In the 1870s and 1880s, businessmen clawed their way to the top of the new industrial economy, accumulating staggering fortunes. Oil tycoon John D. Rockefeller ruthlessly eliminated his rivals one by one, seizing control over the nation’s refineries. Steel magnate Andrew Carnegie revolutionized the industry with his relentless drive to cut costs. A…
 
10 years after the expulsion of the British, leading US figures including Washington, Hamilton and Jefferson came together to draw up plans for governing the world's newest country. But what should the role of a President be and how should American politics function? I was thrilled to be joined by Joanne B. Freeman, a professor of History and Ameri…
 
July 13, 2020 – He’s the ultimate Civil War baby gone bad, born in 1866 with the modest handle of Robert Leroy Parker. So how did that dirt-poor son of a Mormon farmer grow up into a horse thief, rustler, and bank robber who ran with the Wild Bunch? Charles Leerhsen explores the origin story of a famous outlaw who never killed a soul in Butch Cassi…
 
Our Quote or No Quote episodes are roaring back with the most important person we've ever interviewed -- Arleen Lorrance, the teacher and social innovator who created the "be the change you want to see happen" idea. As "be the change you want to see in the world," this idea is usually attributed to Gandhi, but Buzzkill Institute historians and quot…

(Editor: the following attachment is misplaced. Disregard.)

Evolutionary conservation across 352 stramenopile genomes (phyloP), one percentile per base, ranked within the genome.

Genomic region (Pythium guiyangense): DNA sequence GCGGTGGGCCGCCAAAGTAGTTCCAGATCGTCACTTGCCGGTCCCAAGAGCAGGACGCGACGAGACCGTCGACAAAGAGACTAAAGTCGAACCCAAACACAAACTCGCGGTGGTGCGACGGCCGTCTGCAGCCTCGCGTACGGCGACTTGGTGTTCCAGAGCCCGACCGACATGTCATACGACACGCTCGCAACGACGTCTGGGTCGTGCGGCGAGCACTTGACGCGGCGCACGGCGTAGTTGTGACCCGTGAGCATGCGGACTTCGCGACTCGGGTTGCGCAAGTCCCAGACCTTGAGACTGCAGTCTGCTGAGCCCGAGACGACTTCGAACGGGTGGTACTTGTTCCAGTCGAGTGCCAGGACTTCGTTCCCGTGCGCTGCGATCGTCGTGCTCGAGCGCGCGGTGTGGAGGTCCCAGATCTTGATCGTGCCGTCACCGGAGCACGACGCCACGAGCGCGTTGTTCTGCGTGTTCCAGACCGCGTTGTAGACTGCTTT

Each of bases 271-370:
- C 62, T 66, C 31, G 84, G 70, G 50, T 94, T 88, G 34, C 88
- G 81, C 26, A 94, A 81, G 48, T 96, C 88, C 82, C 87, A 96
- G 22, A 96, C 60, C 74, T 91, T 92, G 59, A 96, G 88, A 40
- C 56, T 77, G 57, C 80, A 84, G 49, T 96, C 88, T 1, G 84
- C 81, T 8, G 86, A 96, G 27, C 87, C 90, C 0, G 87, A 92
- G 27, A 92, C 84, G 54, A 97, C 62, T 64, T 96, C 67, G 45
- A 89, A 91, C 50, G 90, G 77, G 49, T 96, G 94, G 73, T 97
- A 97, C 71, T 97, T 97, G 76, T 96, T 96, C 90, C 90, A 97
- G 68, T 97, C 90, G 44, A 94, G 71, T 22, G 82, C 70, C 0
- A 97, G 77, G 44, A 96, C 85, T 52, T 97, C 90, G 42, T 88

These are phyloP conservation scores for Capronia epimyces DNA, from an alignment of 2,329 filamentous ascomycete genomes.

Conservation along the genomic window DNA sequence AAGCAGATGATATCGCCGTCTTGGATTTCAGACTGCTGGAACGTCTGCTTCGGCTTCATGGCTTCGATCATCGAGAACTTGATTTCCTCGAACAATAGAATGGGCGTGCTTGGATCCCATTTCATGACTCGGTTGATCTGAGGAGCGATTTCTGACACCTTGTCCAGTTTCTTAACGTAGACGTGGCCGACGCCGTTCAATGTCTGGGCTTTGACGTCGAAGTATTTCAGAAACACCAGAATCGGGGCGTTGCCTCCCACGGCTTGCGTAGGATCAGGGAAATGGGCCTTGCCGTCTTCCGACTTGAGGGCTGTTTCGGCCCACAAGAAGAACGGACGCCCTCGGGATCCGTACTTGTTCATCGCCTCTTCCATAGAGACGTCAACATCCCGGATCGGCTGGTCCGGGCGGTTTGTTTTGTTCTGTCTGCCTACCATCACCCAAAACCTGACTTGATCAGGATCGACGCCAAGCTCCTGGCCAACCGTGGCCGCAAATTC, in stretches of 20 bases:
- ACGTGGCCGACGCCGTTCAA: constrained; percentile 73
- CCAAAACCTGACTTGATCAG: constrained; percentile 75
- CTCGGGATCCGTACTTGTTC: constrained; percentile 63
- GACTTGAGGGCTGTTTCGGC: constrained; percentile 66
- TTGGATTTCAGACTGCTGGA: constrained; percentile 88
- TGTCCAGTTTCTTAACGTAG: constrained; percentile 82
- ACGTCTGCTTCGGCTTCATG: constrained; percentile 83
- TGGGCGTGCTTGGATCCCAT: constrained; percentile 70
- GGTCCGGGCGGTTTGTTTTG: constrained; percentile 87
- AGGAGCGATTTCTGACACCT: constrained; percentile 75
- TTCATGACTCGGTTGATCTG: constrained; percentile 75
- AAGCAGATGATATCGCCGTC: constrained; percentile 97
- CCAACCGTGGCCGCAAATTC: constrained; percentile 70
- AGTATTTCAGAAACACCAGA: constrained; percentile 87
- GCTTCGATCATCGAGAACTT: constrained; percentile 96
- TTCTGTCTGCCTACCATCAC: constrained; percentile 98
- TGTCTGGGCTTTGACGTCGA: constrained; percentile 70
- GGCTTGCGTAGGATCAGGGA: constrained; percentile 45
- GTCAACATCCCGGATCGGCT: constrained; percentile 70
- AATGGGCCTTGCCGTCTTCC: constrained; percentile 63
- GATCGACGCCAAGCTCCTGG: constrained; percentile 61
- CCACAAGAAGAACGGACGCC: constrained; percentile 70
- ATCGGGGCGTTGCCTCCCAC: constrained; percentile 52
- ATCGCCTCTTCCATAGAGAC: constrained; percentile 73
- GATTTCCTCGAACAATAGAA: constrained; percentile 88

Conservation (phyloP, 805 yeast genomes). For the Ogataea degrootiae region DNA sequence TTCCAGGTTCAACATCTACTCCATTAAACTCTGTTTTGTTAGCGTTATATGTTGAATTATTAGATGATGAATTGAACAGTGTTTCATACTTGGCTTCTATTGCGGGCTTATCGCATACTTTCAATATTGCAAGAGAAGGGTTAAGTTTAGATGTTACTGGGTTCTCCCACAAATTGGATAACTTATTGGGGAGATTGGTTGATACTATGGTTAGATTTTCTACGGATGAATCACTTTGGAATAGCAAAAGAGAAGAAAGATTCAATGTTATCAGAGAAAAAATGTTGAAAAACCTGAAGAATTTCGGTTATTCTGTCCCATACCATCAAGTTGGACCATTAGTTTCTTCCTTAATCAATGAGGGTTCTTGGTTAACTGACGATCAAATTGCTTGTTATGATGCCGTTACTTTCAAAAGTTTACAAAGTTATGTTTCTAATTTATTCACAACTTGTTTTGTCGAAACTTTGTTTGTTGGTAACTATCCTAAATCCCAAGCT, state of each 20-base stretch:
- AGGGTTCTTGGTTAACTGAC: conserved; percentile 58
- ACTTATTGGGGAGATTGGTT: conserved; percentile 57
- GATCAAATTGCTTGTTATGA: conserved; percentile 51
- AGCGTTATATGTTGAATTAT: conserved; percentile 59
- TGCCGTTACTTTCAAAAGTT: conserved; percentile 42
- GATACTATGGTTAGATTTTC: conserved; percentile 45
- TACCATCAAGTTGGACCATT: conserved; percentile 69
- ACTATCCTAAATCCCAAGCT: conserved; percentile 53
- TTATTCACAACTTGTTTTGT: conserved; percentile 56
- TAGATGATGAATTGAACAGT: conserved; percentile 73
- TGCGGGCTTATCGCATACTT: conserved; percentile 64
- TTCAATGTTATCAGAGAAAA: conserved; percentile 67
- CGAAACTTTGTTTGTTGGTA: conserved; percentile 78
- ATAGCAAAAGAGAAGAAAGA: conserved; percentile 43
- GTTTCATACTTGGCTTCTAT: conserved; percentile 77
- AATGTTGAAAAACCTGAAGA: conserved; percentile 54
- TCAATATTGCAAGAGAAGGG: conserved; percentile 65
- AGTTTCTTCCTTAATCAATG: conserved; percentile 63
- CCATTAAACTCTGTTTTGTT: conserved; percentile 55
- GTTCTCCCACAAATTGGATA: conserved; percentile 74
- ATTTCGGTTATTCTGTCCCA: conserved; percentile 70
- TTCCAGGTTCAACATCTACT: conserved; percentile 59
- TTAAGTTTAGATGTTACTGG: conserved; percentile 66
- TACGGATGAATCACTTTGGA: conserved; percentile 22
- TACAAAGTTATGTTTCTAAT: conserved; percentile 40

September 1943, and German troops have just landed in gliders to rescue Benito Mussolini from the mountain resort where he was being held. “I knew my friend Adolf Hitler would not desert me,” he said later. But Mussolini died before the end of the war, shot and then strung up with his mistress in Milan. Who was this man, and is he still relevant to…
 
This week in 1914 saw the outbreak of the First World War. In this special episode from the archive, Margaret MacMillan talks to her nephew Dan about her seminal book 'The War That Ended Peace: The Road To 1914'. They discuss the importance of Storytelling to the historian's process, the ways in which political actors at the time viewed the relatio…